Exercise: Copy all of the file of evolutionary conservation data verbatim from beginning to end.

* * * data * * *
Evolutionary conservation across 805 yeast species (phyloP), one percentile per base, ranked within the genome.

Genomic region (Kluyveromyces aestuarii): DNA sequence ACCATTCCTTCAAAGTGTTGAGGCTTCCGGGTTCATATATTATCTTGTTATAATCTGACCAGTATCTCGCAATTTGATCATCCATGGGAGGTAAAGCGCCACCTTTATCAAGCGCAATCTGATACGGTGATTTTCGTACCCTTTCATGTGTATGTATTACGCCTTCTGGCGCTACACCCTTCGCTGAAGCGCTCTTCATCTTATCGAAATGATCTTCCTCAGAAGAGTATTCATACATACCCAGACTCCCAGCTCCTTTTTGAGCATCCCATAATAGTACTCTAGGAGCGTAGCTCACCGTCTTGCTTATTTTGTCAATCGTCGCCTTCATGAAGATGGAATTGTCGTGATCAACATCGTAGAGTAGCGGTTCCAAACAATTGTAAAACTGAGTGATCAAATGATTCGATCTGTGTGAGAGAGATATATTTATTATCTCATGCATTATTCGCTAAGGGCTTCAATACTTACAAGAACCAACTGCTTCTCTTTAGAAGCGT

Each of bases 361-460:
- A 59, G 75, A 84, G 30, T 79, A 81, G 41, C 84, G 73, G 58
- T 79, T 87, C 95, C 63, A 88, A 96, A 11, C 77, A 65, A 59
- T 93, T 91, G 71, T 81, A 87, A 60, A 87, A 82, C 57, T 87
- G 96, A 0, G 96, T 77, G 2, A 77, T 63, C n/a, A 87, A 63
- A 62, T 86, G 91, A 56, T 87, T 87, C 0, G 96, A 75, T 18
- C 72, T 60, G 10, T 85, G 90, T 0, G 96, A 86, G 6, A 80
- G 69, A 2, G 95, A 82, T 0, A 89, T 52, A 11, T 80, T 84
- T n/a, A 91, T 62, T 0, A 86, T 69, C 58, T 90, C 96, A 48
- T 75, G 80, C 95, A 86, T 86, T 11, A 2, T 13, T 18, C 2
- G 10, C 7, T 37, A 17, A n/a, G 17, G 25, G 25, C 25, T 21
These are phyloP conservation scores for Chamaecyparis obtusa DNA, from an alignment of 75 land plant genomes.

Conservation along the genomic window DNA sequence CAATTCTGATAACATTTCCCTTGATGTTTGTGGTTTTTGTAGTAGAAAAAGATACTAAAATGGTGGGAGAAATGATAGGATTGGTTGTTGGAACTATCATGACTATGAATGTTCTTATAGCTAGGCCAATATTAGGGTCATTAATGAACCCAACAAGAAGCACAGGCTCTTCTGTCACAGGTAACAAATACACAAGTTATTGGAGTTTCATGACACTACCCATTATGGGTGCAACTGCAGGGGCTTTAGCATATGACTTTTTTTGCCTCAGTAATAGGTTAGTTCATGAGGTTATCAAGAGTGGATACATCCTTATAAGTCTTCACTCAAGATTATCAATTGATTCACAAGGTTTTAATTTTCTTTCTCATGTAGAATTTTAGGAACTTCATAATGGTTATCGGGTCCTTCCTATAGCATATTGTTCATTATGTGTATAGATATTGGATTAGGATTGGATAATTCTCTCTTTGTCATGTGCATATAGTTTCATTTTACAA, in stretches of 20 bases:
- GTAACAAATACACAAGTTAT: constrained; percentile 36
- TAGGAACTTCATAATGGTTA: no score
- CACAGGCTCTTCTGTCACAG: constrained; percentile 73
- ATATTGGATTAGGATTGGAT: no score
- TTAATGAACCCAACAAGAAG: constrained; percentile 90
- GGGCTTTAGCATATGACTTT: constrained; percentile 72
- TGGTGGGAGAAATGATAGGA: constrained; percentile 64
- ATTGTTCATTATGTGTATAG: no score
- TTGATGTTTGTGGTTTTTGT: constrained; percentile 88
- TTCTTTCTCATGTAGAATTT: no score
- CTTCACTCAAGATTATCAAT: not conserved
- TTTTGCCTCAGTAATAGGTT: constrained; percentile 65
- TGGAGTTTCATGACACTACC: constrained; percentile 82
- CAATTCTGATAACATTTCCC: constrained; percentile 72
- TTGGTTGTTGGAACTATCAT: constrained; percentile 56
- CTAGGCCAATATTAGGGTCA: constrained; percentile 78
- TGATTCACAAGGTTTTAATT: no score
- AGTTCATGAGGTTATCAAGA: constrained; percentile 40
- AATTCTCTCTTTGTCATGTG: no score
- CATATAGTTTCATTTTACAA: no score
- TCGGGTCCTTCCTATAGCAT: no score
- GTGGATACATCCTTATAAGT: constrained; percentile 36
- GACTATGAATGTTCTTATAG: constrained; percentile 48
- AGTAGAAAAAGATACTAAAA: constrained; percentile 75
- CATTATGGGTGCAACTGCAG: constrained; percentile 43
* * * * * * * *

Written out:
Evolutionary conservation across 805 yeast species (phyloP), one percentile per base, ranked within the genome.

Genomic region (Kluyveromyces aestuarii): DNA sequence ACCATTCCTTCAAAGTGTTGAGGCTTCCGGGTTCATATATTATCTTGTTATAATCTGACCAGTATCTCGCAATTTGATCATCCATGGGAGGTAAAGCGCCACCTTTATCAAGCGCAATCTGATACGGTGATTTTCGTACCCTTTCATGTGTATGTATTACGCCTTCTGGCGCTACACCCTTCGCTGAAGCGCTCTTCATCTTATCGAAATGATCTTCCTCAGAAGAGTATTCATACATACCCAGACTCCCAGCTCCTTTTTGAGCATCCCATAATAGTACTCTAGGAGCGTAGCTCACCGTCTTGCTTATTTTGTCAATCGTCGCCTTCATGAAGATGGAATTGTCGTGATCAACATCGTAGAGTAGCGGTTCCAAACAATTGTAAAACTGAGTGATCAAATGATTCGATCTGTGTGAGAGAGATATATTTATTATCTCATGCATTATTCGCTAAGGGCTTCAATACTTACAAGAACCAACTGCTTCTCTTTAGAAGCGT

Each of bases 361-460:
- A 59, G 75, A 84, G 30, T 79, A 81, G 41, C 84, G 73, G 58
- T 79, T 87, C 95, C 63, A 88, A 96, A 11, C 77, A 65, A 59
- T 93, T 91, G 71, T 81, A 87, A 60, A 87, A 82, C 57, T 87
- G 96, A 0, G 96, T 77, G 2, A 77, T 63, C n/a, A 87, A 63
- A 62, T 86, G 91, A 56, T 87, T 87, C 0, G 96, A 75, T 18
- C 72, T 60, G 10, T 85, G 90, T 0, G 96, A 86, G 6, A 80
- G 69, A 2, G 95, A 82, T 0, A 89, T 52, A 11, T 80, T 84
- T n/a, A 91, T 62, T 0, A 86, T 69, C 58, T 90, C 96, A 48
- T 75, G 80, C 95, A 86, T 86, T 11, A 2, T 13, T 18, C 2
- G 10, C 7, T 37, A 17, A n/a, G 17, G 25, G 25, C 25, T 21
These are phyloP conservation scores for Chamaecyparis obtusa DNA, from an alignment of 75 land plant genomes.

Conservation along the genomic window DNA sequence CAATTCTGATAACATTTCCCTTGATGTTTGTGGTTTTTGTAGTAGAAAAAGATACTAAAATGGTGGGAGAAATGATAGGATTGGTTGTTGGAACTATCATGACTATGAATGTTCTTATAGCTAGGCCAATATTAGGGTCATTAATGAACCCAACAAGAAGCACAGGCTCTTCTGTCACAGGTAACAAATACACAAGTTATTGGAGTTTCATGACACTACCCATTATGGGTGCAACTGCAGGGGCTTTAGCATATGACTTTTTTTGCCTCAGTAATAGGTTAGTTCATGAGGTTATCAAGAGTGGATACATCCTTATAAGTCTTCACTCAAGATTATCAATTGATTCACAAGGTTTTAATTTTCTTTCTCATGTAGAATTTTAGGAACTTCATAATGGTTATCGGGTCCTTCCTATAGCATATTGTTCATTATGTGTATAGATATTGGATTAGGATTGGATAATTCTCTCTTTGTCATGTGCATATAGTTTCATTTTACAA, in stretches of 20 bases:
- GTAACAAATACACAAGTTAT: constrained; percentile 36
- TAGGAACTTCATAATGGTTA: no score
- CACAGGCTCTTCTGTCACAG: constrained; percentile 73
- ATATTGGATTAGGATTGGAT: no score
- TTAATGAACCCAACAAGAAG: constrained; percentile 90
- GGGCTTTAGCATATGACTTT: constrained; percentile 72
- TGGTGGGAGAAATGATAGGA: constrained; percentile 64
- ATTGTTCATTATGTGTATAG: no score
- TTGATGTTTGTGGTTTTTGT: constrained; percentile 88
- TTCTTTCTCATGTAGAATTT: no score
- CTTCACTCAAGATTATCAAT: not conserved
- TTTTGCCTCAGTAATAGGTT: constrained; percentile 65
- TGGAGTTTCATGACACTACC: constrained; percentile 82
- CAATTCTGATAACATTTCCC: constrained; percentile 72
- TTGGTTGTTGGAACTATCAT: constrained; percentile 56
- CTAGGCCAATATTAGGGTCA: constrained; percentile 78
- TGATTCACAAGGTTTTAATT: no score
- AGTTCATGAGGTTATCAAGA: constrained; percentile 40
- AATTCTCTCTTTGTCATGTG: no score
- CATATAGTTTCATTTTACAA: no score
- TCGGGTCCTTCCTATAGCAT: no score
- GTGGATACATCCTTATAAGT: constrained; percentile 36
- GACTATGAATGTTCTTATAG: constrained; percentile 48
- AGTAGAAAAAGATACTAAAA: constrained; percentile 75
- CATTATGGGTGCAACTGCAG: constrained; percentile 43